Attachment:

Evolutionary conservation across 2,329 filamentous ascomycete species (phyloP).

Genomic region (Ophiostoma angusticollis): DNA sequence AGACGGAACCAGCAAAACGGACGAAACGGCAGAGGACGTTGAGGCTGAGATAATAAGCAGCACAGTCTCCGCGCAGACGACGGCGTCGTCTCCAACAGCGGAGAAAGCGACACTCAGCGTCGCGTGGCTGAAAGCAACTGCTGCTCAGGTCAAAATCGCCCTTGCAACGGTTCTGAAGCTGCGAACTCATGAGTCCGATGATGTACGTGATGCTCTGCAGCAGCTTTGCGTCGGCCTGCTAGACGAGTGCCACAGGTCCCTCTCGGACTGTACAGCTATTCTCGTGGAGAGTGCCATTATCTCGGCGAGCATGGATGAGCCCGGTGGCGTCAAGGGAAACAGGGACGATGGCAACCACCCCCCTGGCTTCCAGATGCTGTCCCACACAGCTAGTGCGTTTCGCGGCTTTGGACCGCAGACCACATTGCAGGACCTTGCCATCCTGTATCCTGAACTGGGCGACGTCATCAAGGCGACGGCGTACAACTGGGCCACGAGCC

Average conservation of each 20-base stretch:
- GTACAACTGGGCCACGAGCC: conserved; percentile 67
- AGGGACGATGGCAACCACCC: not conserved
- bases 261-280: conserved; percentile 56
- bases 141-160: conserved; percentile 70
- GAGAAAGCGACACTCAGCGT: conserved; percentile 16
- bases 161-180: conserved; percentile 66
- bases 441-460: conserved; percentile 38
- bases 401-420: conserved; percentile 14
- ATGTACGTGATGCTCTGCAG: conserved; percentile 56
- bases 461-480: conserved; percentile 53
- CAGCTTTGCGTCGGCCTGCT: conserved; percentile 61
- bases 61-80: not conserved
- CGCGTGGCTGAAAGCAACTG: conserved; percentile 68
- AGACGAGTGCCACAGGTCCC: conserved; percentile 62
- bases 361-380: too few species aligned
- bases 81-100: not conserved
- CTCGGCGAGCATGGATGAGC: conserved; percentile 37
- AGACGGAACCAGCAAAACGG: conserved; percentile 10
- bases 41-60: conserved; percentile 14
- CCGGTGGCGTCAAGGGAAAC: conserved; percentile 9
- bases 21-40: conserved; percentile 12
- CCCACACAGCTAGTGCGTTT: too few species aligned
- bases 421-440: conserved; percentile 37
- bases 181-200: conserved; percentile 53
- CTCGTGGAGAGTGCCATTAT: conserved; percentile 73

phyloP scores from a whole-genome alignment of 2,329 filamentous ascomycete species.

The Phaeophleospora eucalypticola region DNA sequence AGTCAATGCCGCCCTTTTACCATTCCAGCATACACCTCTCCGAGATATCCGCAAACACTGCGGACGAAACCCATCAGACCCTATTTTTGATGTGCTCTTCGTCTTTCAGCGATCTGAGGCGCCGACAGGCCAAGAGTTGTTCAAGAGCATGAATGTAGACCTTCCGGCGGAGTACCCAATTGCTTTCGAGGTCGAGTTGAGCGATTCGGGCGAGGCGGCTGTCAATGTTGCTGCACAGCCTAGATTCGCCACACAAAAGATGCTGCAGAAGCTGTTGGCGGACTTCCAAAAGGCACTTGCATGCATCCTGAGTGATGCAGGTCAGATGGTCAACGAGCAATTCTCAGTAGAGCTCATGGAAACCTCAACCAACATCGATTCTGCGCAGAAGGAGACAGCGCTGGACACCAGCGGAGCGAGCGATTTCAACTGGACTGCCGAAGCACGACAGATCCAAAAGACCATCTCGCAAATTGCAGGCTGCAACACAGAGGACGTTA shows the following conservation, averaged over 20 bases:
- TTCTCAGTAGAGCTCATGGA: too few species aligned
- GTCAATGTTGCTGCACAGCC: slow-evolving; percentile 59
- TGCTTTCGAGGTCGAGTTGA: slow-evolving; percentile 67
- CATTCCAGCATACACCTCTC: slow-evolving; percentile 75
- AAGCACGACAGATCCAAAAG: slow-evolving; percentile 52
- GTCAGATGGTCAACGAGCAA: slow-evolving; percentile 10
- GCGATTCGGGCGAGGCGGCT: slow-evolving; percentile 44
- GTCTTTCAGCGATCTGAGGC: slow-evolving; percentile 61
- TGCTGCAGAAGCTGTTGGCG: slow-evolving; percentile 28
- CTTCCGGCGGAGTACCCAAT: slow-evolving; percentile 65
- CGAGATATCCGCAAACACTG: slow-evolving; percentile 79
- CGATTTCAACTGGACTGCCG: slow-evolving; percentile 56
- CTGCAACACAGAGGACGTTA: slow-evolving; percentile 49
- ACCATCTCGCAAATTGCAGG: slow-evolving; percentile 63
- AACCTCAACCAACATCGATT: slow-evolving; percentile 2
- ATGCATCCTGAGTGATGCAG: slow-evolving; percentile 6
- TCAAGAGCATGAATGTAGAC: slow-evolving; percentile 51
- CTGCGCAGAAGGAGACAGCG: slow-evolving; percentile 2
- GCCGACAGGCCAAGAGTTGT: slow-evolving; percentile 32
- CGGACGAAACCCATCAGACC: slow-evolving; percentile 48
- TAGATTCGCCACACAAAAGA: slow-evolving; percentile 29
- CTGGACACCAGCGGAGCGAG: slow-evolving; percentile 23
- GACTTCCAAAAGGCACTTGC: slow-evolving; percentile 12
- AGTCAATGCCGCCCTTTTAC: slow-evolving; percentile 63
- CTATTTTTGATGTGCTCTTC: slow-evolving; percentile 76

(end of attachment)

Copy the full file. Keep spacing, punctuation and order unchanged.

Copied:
Evolutionary conservation across 2,329 filamentous ascomycete species (phyloP).

Genomic region (Ophiostoma angusticollis): DNA sequence AGACGGAACCAGCAAAACGGACGAAACGGCAGAGGACGTTGAGGCTGAGATAATAAGCAGCACAGTCTCCGCGCAGACGACGGCGTCGTCTCCAACAGCGGAGAAAGCGACACTCAGCGTCGCGTGGCTGAAAGCAACTGCTGCTCAGGTCAAAATCGCCCTTGCAACGGTTCTGAAGCTGCGAACTCATGAGTCCGATGATGTACGTGATGCTCTGCAGCAGCTTTGCGTCGGCCTGCTAGACGAGTGCCACAGGTCCCTCTCGGACTGTACAGCTATTCTCGTGGAGAGTGCCATTATCTCGGCGAGCATGGATGAGCCCGGTGGCGTCAAGGGAAACAGGGACGATGGCAACCACCCCCCTGGCTTCCAGATGCTGTCCCACACAGCTAGTGCGTTTCGCGGCTTTGGACCGCAGACCACATTGCAGGACCTTGCCATCCTGTATCCTGAACTGGGCGACGTCATCAAGGCGACGGCGTACAACTGGGCCACGAGCC

Average conservation of each 20-base stretch:
- GTACAACTGGGCCACGAGCC: conserved; percentile 67
- AGGGACGATGGCAACCACCC: not conserved
- bases 261-280: conserved; percentile 56
- bases 141-160: conserved; percentile 70
- GAGAAAGCGACACTCAGCGT: conserved; percentile 16
- bases 161-180: conserved; percentile 66
- bases 441-460: conserved; percentile 38
- bases 401-420: conserved; percentile 14
- ATGTACGTGATGCTCTGCAG: conserved; percentile 56
- bases 461-480: conserved; percentile 53
- CAGCTTTGCGTCGGCCTGCT: conserved; percentile 61
- bases 61-80: not conserved
- CGCGTGGCTGAAAGCAACTG: conserved; percentile 68
- AGACGAGTGCCACAGGTCCC: conserved; percentile 62
- bases 361-380: too few species aligned
- bases 81-100: not conserved
- CTCGGCGAGCATGGATGAGC: conserved; percentile 37
- AGACGGAACCAGCAAAACGG: conserved; percentile 10
- bases 41-60: conserved; percentile 14
- CCGGTGGCGTCAAGGGAAAC: conserved; percentile 9
- bases 21-40: conserved; percentile 12
- CCCACACAGCTAGTGCGTTT: too few species aligned
- bases 421-440: conserved; percentile 37
- bases 181-200: conserved; percentile 53
- CTCGTGGAGAGTGCCATTAT: conserved; percentile 73

phyloP scores from a whole-genome alignment of 2,329 filamentous ascomycete species.

The Phaeophleospora eucalypticola region DNA sequence AGTCAATGCCGCCCTTTTACCATTCCAGCATACACCTCTCCGAGATATCCGCAAACACTGCGGACGAAACCCATCAGACCCTATTTTTGATGTGCTCTTCGTCTTTCAGCGATCTGAGGCGCCGACAGGCCAAGAGTTGTTCAAGAGCATGAATGTAGACCTTCCGGCGGAGTACCCAATTGCTTTCGAGGTCGAGTTGAGCGATTCGGGCGAGGCGGCTGTCAATGTTGCTGCACAGCCTAGATTCGCCACACAAAAGATGCTGCAGAAGCTGTTGGCGGACTTCCAAAAGGCACTTGCATGCATCCTGAGTGATGCAGGTCAGATGGTCAACGAGCAATTCTCAGTAGAGCTCATGGAAACCTCAACCAACATCGATTCTGCGCAGAAGGAGACAGCGCTGGACACCAGCGGAGCGAGCGATTTCAACTGGACTGCCGAAGCACGACAGATCCAAAAGACCATCTCGCAAATTGCAGGCTGCAACACAGAGGACGTTA shows the following conservation, averaged over 20 bases:
- TTCTCAGTAGAGCTCATGGA: too few species aligned
- GTCAATGTTGCTGCACAGCC: slow-evolving; percentile 59
- TGCTTTCGAGGTCGAGTTGA: slow-evolving; percentile 67
- CATTCCAGCATACACCTCTC: slow-evolving; percentile 75
- AAGCACGACAGATCCAAAAG: slow-evolving; percentile 52
- GTCAGATGGTCAACGAGCAA: slow-evolving; percentile 10
- GCGATTCGGGCGAGGCGGCT: slow-evolving; percentile 44
- GTCTTTCAGCGATCTGAGGC: slow-evolving; percentile 61
- TGCTGCAGAAGCTGTTGGCG: slow-evolving; percentile 28
- CTTCCGGCGGAGTACCCAAT: slow-evolving; percentile 65
- CGAGATATCCGCAAACACTG: slow-evolving; percentile 79
- CGATTTCAACTGGACTGCCG: slow-evolving; percentile 56
- CTGCAACACAGAGGACGTTA: slow-evolving; percentile 49
- ACCATCTCGCAAATTGCAGG: slow-evolving; percentile 63
- AACCTCAACCAACATCGATT: slow-evolving; percentile 2
- ATGCATCCTGAGTGATGCAG: slow-evolving; percentile 6
- TCAAGAGCATGAATGTAGAC: slow-evolving; percentile 51
- CTGCGCAGAAGGAGACAGCG: slow-evolving; percentile 2
- GCCGACAGGCCAAGAGTTGT: slow-evolving; percentile 32
- CGGACGAAACCCATCAGACC: slow-evolving; percentile 48
- TAGATTCGCCACACAAAAGA: slow-evolving; percentile 29
- CTGGACACCAGCGGAGCGAG: slow-evolving; percentile 23
- GACTTCCAAAAGGCACTTGC: slow-evolving; percentile 12
- AGTCAATGCCGCCCTTTTAC: slow-evolving; percentile 63
- CTATTTTTGATGTGCTCTTC: slow-evolving; percentile 76